In practice Mike Webster was one of the toughest guy to go against. He had such good technique and intelligence it made him hard to beat. His size was deceiving. He was not as big as he looked but a real tough blue collar player.
You played three games before the strike ended. What were your hopes of making the team after the strike ended and what were you told by the coaches upon your release?
I was on the inactive list for two games after the strike. I was told that they had to release me but they wanted to bring me back to camp in 1988. My hopes where to remain in Pittsburgh and make a name for myself. I thought that I could continue to be a help on the defensive line, so I was disappointed to be released.
The Steelers brought me back to camp in ’88 as they said they would, so I still had hope.
What are the biggest misperceptions you think people have about the replacement players of the ’87 season?
That we were a bunch of rag tag guys. There were a lot of talented players throughout that group. Some went on to play years after the strike.
What are some of your best memories as a Steeler and what made them so?
Just walking into the locker room for the first time seeing Donnie Shell, Mike Webster, John Stallworth, Luis Lipps and knowing you are apart of that team. Being coached by the legends of the game like Chuck Noll, Tony Dungy and Mean Joe Green.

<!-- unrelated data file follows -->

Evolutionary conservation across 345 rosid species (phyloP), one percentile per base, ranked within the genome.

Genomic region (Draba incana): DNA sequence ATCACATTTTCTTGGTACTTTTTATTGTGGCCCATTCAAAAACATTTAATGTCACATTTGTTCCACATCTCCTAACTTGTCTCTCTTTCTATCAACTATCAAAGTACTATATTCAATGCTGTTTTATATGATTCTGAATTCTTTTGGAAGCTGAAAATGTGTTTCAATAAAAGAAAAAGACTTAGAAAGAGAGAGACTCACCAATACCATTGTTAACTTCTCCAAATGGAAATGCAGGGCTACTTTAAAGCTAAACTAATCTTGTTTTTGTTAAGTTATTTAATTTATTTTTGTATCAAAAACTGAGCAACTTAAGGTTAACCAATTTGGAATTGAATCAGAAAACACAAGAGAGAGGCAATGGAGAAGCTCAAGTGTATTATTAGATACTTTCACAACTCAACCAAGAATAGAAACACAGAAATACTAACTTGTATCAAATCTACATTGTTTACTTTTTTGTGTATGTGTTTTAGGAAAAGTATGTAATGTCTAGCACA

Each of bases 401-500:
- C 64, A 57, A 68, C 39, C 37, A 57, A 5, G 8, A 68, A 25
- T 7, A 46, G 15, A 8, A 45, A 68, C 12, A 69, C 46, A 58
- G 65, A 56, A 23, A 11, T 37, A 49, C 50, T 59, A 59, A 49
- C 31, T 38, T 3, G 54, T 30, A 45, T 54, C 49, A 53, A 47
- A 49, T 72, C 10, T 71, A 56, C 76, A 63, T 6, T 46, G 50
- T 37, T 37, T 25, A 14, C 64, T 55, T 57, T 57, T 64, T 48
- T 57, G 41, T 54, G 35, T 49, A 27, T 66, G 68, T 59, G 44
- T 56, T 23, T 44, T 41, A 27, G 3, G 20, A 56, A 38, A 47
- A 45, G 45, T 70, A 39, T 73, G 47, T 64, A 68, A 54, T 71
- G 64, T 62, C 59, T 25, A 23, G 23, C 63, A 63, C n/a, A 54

What are your thoughts on today’s NFL – both on the rules and the players themselves?
I think the rules have really made it hard for the players like James Harrison to play the game the way he has been taught to play his entire life. I think the NFL is more concerned with its image in the changing of these rules than the safety of its players.
The players are bigger, faster and stronger in this generation but the market has influenced them to be more selfish. Its more about themselves then the team.
Any last thoughts for readers?
It was a joy to play for the Steelers organization during that short period. I have a lot of respect for the Rooney family. They paved the way in the NFL. This was also one of the best cities to play professional football. They love their Steelers and yes, we felt the love!